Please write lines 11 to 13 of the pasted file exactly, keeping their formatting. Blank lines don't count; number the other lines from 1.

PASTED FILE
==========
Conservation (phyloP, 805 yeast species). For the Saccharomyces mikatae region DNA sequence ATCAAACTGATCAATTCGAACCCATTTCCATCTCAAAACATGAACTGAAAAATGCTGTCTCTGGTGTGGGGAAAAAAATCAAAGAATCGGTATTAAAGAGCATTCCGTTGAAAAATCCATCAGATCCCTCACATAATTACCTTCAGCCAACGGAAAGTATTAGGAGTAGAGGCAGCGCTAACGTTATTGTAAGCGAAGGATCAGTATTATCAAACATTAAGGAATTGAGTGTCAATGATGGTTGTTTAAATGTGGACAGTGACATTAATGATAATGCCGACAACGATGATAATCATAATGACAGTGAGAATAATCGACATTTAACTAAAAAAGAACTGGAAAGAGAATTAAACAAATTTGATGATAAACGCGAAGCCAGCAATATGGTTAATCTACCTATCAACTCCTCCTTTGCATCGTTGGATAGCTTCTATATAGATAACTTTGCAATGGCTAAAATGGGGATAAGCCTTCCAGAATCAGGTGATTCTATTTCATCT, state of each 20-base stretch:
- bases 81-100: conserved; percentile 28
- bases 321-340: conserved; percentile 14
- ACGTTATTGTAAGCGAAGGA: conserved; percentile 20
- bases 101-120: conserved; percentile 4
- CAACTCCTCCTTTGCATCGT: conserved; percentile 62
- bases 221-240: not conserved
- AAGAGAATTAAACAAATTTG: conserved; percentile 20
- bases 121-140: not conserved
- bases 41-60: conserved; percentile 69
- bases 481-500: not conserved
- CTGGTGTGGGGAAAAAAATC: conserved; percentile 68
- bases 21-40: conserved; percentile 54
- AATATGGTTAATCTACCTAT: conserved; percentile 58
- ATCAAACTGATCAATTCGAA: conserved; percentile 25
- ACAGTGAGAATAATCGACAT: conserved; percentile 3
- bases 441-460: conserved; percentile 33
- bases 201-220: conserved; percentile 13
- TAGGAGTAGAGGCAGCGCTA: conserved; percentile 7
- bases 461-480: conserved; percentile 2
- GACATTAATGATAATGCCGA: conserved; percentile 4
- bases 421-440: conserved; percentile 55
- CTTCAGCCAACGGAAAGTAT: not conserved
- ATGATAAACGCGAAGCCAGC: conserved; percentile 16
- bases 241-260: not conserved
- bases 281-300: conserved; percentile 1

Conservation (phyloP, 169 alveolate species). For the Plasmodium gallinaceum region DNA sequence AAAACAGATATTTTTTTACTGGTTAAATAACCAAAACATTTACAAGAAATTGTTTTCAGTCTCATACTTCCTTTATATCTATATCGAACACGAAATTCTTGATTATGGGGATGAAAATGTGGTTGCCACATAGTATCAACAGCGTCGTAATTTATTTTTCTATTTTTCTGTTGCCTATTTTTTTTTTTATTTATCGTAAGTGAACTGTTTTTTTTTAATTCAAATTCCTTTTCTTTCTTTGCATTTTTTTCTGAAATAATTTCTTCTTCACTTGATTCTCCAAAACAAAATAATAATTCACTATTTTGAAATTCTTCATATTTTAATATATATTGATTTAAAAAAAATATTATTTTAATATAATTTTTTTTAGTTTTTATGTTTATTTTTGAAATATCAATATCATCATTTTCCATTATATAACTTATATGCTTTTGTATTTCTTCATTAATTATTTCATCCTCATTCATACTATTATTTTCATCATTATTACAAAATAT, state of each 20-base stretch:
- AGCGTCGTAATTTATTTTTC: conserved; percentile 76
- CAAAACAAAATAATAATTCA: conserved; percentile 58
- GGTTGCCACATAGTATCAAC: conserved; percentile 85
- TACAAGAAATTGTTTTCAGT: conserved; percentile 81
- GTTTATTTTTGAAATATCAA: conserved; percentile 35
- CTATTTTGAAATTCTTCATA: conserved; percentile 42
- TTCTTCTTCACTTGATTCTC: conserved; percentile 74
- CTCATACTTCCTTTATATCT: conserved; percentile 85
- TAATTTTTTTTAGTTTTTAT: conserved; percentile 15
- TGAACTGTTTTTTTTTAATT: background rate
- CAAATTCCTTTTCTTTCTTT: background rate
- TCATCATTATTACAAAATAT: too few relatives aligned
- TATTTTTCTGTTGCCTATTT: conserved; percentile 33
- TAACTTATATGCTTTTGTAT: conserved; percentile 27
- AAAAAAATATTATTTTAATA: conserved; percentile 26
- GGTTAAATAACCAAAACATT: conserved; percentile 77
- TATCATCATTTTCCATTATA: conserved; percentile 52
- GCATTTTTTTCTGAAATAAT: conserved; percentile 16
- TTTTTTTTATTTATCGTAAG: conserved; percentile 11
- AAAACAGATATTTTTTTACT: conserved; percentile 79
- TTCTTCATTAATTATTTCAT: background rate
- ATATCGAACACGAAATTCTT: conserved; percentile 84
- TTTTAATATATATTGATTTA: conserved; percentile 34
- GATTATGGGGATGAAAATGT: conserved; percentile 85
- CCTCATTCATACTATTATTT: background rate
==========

- bases 481-500: not conserved
- CTGGTGTGGGGAAAAAAATC: conserved; percentile 68
- bases 21-40: conserved; percentile 54